It’s hard to overstate the size and scope of the Democratic Party’s gains in the 2006 elections, which will be realized next week when the winners are sworn into office at the national, state, and local levels.
VICTORY MARCH: Eliot Spitzer, of New York, was one of six Dems to take back governorships from the GOP this fall.
Most political observers believe that the Democrats’ gains were mostly a one-time rejection of all things Republican, thanks to the worsening situation in Iraq and a host of ethics scandals in Congress. But there is good reason to think that this is just the beginning of a period of political ascendancy for the Democratic Party. A number of factors, long in development — from demographic trends to a favorable 2008 Senate reshuffling, and even a new-found, hard-won political competence in the Democratic Party itself — are lined up favorably, offering strong grounds for optimism among liberals.
Nobody’s counting any chickens before they hatch. But it’s worth noting that Americans aren’t showing any post–Election Day buyers’ remorse. On the contrary, they overwhelmingly approve of the Democrats’ impending takeover of Congress, and prefer a Democratic to a Republican presidential victor in 2008 by huge margins.
Here are four signs that 2006 will, in retrospect, mark the start of a new, blue era in American politics.
1) Congressional-numbers game
Although both houses of Congress just flipped to Democratic control, it was not by huge margins. But despite the thin leads, neither house is likely to flip back any time soon.
If anything, the Democrats’ slim 51-49 edge in the Senate figures to expand significantly in 2008, when the Democrats will have to defend just 12 of the seats they now hold, while 21 Republican seats will be in play. Some neutral observers are already predicting a four-seat gain for the Democrats in ’08 — and at least one Democratic pundit comes in at nine.
Observers are aiming high for Senate Democrats because most of their dozen open seats in 2008 are considered safe bets for the blue column. They include those currently held by John Kerry (MA), Richard Durbin (IL), Carl Levin (MI), Max Baucus (MT), Jack Reed (RI), Joe Biden (DE), and John Rockefeller (WV).
The Republican list includes some safe-looking seats too, but also quite a few tenuous ones.
Even some apparently safe GOP seats could look very different if Barack Obama is on the ’08 national ticket as the Democratic nominee for either president or vice-president. That could spur historic black turnout, potentially putting Senate seats in play in Mississippi, South Carolina, Virginia, North Carolina, and Georgia. The potential effect of Hillary Clinton on women’s turnout, or of Bill Richardson on Hispanics’, might also be felt, though presumably to a lesser extent.
In yet another good sign for Senate Dems, the Republicans will likely be plunged in infighting. In the lead-up to the 2006 midterm elections, the hard right, led by the ornery Club for Growth, challenged incumbent Republicans from the right. And it was perfectly willing to lose seats altogether on the altar of principle, as happened to Lincoln Chafee in Rhode Island. In 2008, the same could happen to Lindsay Graham, of South Carolina, among others.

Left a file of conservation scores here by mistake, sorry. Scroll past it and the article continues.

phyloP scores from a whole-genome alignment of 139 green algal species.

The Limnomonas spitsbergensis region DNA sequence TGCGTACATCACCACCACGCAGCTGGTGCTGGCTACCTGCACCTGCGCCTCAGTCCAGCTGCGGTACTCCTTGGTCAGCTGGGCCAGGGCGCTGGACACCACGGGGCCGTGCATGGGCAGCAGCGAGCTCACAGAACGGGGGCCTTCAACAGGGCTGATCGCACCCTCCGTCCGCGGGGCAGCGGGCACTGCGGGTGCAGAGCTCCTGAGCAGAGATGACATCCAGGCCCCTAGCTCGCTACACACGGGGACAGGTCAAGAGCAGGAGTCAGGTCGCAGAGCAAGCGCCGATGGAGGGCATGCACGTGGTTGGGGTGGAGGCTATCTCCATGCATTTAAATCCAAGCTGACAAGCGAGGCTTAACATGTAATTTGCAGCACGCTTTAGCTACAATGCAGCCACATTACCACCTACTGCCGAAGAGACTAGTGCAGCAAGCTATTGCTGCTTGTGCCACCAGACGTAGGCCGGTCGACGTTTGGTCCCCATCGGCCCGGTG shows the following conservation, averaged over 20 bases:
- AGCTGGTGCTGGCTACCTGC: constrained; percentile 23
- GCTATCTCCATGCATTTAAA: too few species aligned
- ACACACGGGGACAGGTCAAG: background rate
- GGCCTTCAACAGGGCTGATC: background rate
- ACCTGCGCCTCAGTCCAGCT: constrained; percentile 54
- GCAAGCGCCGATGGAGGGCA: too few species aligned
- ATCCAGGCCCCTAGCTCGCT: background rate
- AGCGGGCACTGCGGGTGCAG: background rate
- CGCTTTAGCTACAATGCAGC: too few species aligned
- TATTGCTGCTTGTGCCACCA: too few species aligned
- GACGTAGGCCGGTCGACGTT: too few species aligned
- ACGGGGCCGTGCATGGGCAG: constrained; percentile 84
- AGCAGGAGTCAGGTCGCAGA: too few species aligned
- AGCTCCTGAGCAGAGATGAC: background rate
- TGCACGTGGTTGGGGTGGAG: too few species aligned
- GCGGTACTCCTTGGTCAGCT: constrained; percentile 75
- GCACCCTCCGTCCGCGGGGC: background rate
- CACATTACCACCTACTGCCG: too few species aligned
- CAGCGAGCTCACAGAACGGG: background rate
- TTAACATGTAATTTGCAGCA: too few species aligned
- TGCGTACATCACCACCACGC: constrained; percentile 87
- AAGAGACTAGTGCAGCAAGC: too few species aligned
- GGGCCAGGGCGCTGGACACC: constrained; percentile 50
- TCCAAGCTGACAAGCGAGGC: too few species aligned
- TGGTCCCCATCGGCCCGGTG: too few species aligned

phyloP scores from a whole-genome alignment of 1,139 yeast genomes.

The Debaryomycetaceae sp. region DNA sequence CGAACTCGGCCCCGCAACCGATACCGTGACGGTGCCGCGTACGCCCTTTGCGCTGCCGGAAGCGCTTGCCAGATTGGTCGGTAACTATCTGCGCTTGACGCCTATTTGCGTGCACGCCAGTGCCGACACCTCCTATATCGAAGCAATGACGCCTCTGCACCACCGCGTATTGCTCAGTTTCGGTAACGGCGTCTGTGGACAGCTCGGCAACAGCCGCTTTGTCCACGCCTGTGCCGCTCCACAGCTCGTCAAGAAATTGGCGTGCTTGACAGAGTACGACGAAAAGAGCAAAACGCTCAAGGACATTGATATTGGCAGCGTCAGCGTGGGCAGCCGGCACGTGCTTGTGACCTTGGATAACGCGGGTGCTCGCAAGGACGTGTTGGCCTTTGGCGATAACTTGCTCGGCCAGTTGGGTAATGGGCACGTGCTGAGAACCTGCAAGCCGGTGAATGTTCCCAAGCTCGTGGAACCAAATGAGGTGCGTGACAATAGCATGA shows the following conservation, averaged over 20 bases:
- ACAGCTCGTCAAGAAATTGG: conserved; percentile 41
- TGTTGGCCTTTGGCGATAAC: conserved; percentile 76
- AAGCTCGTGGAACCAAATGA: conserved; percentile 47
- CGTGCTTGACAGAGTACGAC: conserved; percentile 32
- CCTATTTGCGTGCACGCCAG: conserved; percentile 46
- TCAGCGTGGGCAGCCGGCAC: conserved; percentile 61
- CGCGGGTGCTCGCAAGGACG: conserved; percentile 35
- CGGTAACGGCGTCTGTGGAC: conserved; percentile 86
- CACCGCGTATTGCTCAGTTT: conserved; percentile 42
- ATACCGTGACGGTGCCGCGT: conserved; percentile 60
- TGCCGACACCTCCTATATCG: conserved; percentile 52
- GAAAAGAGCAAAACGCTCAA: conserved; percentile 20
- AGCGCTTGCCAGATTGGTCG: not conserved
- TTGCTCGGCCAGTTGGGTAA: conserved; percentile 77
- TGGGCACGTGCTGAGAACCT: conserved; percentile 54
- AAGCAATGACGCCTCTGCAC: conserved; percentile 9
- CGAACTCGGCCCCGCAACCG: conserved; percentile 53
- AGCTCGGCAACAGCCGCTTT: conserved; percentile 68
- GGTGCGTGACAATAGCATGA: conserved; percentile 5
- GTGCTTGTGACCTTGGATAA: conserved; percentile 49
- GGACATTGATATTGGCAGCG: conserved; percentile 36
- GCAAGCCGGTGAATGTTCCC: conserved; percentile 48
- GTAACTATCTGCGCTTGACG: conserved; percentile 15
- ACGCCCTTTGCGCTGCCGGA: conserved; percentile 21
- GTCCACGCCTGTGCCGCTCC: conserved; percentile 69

You can understand why, despite the current narrow margin, Republicans fear they “may not have another realistic shot at getting the majority back until 2012,” as Chuck Todd recently wrote in the National Journal.
In the lower chamber, the Dems are also slated to keep their gains, and could also increase them. Political observers point out that the House of Representatives changes party control roughly as often as the Red Sox win the World Series. That’s largely because of the almost sure-bet re-election of incumbents. Blame it on whatever you want: district gerrymandering, campaign-finance law, name recognition, or the basic tendency of most voters to not change their minds dramatically in two years. The truism hasn’t changed. Even in last month’s dramatic shift, more than 94 percent of congressional incumbents running for re-election won — right in line with historical averages, as political analyst Charlie Cook has observed, although down from the 98-plus rates of the past five elections.
Barring the kind of radical national rejection just experienced by their counterparts, Democrats are unlikely to lose their House majority anytime soon unless a large number of Democrats in moderate districts resign, creating open battles.
In fact, exactly the opposite is likely, say observers like Mark Gersh, Washington director of the progressive National Committee for an Effective Congress [NCEC]. Republican congressmen, many of whom have never served in the minority, are about to find out just how little fun it is without the perks and privileges of power, he says. Don’t be surprised to see Republicans head for more lucrative offers in the private sector.
Meanwhile, fundraising and candidate recruiting is always harder for the minority party, and easier for the majority. “The DCCC’s [Democratic Congressional Campaign Committee] recruiting in ’06 was impressive, and I think ’08 will be even better,” Gersh says.